Marina del Pilar administration promotes culture in all the communities of Baja California

The state government will support Baja Californian Frank Di who will represent Mexico at Festival de Viña Del Mar

Marina del Pilar Ávila Olmeda, the governor of Baja California, highlighted the actions that the state is carrying out in order to bring culture closer to children and young people, that way promoting their full development.

During the 61st edition of Wednesday Morning Press Conference with Marina del Pilar that took place in Mexicali, the state governor pointed out that the state’s development must contemplate at all times the cultural wealth and intangible goods of our society, as they are a factor of unity and identity among citizens.

As part of her conference with media outlets, Governor Marina del Pilar announced the support that Frank Di will receive. He is a Baja Californian music exponent that will represent our country at Festival de Viña del Mar, one of the most important music events in the world.

The performer thanked the support by the government led by Marina del Pilar for elevating the name of Baja California in Chilean lands and pointed out that in his performance he will always highlight the values and importance that the city of Tijuana and the state of Baja California have had in his artistic education. The singer performed briefly and showed off his musical quality and talent.

As part of her work plan, the governor explained that her administration has allocated 30 million pesos for buildings that had been abandoned for a decade and half in order to improve their conditions to receive people who want to take part in artistic presentations and exhibitions.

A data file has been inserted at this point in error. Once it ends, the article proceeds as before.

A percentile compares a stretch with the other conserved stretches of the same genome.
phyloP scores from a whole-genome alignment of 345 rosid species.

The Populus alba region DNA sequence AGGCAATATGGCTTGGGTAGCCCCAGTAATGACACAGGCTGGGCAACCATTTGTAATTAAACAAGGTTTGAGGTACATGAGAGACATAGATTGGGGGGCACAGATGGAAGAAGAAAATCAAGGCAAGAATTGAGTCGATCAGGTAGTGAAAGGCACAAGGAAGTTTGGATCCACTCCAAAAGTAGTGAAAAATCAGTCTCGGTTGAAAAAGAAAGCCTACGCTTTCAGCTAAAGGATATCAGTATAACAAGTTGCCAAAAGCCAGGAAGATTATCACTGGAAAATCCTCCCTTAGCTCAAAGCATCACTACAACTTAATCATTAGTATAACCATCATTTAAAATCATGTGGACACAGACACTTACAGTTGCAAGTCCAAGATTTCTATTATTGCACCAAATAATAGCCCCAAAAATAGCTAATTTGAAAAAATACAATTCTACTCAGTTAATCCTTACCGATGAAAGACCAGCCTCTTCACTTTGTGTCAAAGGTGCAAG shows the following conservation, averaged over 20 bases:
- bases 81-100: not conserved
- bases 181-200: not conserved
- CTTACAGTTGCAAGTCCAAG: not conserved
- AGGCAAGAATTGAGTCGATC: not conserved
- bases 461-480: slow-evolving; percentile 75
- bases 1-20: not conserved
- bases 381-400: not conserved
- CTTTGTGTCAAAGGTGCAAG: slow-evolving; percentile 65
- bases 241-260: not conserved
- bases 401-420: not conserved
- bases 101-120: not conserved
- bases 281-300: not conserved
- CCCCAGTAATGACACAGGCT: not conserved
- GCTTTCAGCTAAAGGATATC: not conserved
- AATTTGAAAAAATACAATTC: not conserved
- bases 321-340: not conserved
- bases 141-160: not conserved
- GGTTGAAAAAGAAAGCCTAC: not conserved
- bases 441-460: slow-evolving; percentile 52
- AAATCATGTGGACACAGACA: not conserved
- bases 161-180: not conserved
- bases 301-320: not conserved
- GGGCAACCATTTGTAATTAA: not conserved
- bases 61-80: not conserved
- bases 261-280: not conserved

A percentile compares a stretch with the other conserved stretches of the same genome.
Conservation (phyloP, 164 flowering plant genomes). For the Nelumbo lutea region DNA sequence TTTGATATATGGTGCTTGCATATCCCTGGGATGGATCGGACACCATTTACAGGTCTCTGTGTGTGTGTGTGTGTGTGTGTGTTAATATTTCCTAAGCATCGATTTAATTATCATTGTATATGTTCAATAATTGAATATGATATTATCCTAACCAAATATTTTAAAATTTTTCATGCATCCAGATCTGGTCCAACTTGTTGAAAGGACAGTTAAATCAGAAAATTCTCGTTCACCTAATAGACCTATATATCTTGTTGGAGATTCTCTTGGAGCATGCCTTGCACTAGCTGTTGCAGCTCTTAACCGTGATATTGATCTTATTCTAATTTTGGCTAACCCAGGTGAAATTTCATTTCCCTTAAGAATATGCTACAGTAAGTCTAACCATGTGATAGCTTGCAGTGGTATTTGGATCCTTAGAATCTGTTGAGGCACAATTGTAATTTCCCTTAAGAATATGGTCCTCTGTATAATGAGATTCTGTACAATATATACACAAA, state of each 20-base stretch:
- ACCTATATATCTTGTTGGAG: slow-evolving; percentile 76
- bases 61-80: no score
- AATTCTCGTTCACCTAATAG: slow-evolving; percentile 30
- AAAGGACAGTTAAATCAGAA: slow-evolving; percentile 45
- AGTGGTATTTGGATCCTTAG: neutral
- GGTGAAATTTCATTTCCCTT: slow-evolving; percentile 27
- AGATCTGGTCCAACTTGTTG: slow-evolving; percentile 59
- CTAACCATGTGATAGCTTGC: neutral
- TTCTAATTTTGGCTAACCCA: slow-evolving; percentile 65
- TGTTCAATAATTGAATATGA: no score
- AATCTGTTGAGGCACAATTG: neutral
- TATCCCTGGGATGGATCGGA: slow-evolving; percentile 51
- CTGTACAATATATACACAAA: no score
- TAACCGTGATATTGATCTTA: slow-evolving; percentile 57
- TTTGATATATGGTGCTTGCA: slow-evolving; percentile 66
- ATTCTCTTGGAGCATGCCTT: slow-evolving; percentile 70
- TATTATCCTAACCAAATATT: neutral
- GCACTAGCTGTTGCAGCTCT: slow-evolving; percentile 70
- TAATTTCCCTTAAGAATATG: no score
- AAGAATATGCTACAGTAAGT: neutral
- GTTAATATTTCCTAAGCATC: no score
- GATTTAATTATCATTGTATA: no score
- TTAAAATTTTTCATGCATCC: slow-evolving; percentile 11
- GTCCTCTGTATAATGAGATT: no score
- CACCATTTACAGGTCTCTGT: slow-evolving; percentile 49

Marina del Pilar also highlighted the 5 Libros por Año (5 Books Per Year) program which awards Baja Californian students who manage to read more than 5 books per year, an activity that has had already a positive impact as a project meant to promote reading.

For her part, the Secretary of Culture of Baja California, Alma Delia Abrego Ceballos, stated that 45,000 books have been allocated to the Reading Rooms Program, distributing up to 11,000 books from the state’s publishing house collection. In addition, two Librobus (Book Bus) units have been added, which spreads the importance of reading among young people.

She added that important cultural heritage declarations have been achieved regarding the Universidad Autónoma de Baja California (UABC) presidential building and baile calabaceado as Baja Californian symbols, which will be added to three more declarations that are still being developed by authorities.

In addition, the state official also said that for the first time the State Council of Cultural Heritage has a representative of each yumano people in Baja California: Kiliwas, Kumais, Cochimíes, Pai País, and Cucapás, giving them an authentic spot in which the native people of the state can make decisions. Another relevant cultural action was the 100% tax exemption regarding public shows and entertainment for independent artistic works and cultural promoters.

Meanwhile, the October Festival in its 21st edition broke paradigms as it was called “Páa Iwa Cháu” which in Kiliwa means “Our Home”; it was an event that functioned as a support for artists who were especially affected by the pandemic. There were also traveling festivals in San Luis Rio Colorado, Sonora, and Mexico City, as well as cities in Panama and the United States.

RELATED VIDEO: Marina del Pilar coordinates efforts with San Diego authorities


  • Facebook

  • SanDiegoRed

  • New

  • Best

    Recent News more